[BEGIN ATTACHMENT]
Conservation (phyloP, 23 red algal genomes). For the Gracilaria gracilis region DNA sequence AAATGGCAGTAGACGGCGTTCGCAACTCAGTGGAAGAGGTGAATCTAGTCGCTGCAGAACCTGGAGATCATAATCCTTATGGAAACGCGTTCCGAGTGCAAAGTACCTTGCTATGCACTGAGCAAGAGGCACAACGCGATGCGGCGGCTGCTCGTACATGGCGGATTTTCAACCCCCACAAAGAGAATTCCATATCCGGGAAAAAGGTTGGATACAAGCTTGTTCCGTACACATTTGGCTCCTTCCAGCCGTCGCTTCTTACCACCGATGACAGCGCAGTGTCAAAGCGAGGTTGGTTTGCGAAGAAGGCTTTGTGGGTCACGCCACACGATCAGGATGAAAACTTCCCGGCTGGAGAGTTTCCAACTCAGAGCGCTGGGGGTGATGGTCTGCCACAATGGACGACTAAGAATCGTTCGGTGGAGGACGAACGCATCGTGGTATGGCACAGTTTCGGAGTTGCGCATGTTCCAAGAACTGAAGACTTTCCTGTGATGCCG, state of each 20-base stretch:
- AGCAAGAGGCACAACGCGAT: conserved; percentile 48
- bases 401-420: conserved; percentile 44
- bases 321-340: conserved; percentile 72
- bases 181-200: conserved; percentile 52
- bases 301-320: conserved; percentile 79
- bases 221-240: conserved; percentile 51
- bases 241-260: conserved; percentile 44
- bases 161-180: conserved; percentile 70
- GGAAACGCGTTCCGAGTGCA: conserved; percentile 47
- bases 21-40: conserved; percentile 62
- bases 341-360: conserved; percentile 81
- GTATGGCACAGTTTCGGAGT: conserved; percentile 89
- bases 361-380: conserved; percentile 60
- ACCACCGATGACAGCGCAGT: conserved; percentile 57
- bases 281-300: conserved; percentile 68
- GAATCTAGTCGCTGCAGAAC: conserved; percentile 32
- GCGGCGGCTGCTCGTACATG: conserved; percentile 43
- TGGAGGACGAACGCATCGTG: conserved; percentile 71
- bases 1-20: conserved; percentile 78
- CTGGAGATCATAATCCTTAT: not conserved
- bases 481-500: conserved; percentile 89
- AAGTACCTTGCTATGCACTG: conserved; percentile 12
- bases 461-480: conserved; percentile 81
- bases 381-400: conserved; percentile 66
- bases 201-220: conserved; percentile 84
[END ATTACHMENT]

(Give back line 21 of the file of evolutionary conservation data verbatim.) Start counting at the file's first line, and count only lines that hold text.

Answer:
- CTGGAGATCATAATCCTTAT: not conserved